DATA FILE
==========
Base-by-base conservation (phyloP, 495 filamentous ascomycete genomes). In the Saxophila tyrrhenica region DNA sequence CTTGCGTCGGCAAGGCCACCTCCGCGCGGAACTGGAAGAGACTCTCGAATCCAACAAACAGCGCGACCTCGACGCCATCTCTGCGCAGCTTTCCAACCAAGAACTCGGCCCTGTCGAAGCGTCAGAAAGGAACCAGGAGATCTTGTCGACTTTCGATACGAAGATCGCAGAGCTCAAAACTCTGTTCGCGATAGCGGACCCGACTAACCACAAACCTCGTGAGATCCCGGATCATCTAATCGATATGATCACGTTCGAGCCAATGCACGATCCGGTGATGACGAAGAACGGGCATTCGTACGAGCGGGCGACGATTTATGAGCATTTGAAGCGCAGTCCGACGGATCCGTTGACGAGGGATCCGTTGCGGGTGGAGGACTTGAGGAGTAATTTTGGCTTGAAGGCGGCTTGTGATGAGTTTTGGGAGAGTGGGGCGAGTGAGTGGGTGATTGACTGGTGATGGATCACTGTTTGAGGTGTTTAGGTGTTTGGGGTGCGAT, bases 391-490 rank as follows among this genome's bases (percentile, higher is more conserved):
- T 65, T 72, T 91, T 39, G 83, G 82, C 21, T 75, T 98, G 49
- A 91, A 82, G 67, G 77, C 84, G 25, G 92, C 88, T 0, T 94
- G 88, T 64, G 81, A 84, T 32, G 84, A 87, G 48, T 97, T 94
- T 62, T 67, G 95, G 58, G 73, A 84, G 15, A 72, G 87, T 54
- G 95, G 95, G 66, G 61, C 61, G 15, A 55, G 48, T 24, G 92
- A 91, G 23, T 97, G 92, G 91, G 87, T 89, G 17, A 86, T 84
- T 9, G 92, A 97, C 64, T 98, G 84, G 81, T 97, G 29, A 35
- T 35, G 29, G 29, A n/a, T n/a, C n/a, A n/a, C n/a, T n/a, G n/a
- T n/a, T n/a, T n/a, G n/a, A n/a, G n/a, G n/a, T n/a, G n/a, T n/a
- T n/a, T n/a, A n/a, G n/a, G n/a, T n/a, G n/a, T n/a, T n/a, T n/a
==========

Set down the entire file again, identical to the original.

Base-by-base conservation (phyloP, 495 filamentous ascomycete genomes). In the Saxophila tyrrhenica region DNA sequence CTTGCGTCGGCAAGGCCACCTCCGCGCGGAACTGGAAGAGACTCTCGAATCCAACAAACAGCGCGACCTCGACGCCATCTCTGCGCAGCTTTCCAACCAAGAACTCGGCCCTGTCGAAGCGTCAGAAAGGAACCAGGAGATCTTGTCGACTTTCGATACGAAGATCGCAGAGCTCAAAACTCTGTTCGCGATAGCGGACCCGACTAACCACAAACCTCGTGAGATCCCGGATCATCTAATCGATATGATCACGTTCGAGCCAATGCACGATCCGGTGATGACGAAGAACGGGCATTCGTACGAGCGGGCGACGATTTATGAGCATTTGAAGCGCAGTCCGACGGATCCGTTGACGAGGGATCCGTTGCGGGTGGAGGACTTGAGGAGTAATTTTGGCTTGAAGGCGGCTTGTGATGAGTTTTGGGAGAGTGGGGCGAGTGAGTGGGTGATTGACTGGTGATGGATCACTGTTTGAGGTGTTTAGGTGTTTGGGGTGCGAT, bases 391-490 rank as follows among this genome's bases (percentile, higher is more conserved):
- T 65, T 72, T 91, T 39, G 83, G 82, C 21, T 75, T 98, G 49
- A 91, A 82, G 67, G 77, C 84, G 25, G 92, C 88, T 0, T 94
- G 88, T 64, G 81, A 84, T 32, G 84, A 87, G 48, T 97, T 94
- T 62, T 67, G 95, G 58, G 73, A 84, G 15, A 72, G 87, T 54
- G 95, G 95, G 66, G 61, C 61, G 15, A 55, G 48, T 24, G 92
- A 91, G 23, T 97, G 92, G 91, G 87, T 89, G 17, A 86, T 84
- T 9, G 92, A 97, C 64, T 98, G 84, G 81, T 97, G 29, A 35
- T 35, G 29, G 29, A n/a, T n/a, C n/a, A n/a, C n/a, T n/a, G n/a
- T n/a, T n/a, T n/a, G n/a, A n/a, G n/a, G n/a, T n/a, G n/a, T n/a
- T n/a, T n/a, A n/a, G n/a, G n/a, T n/a, G n/a, T n/a, T n/a, T n/a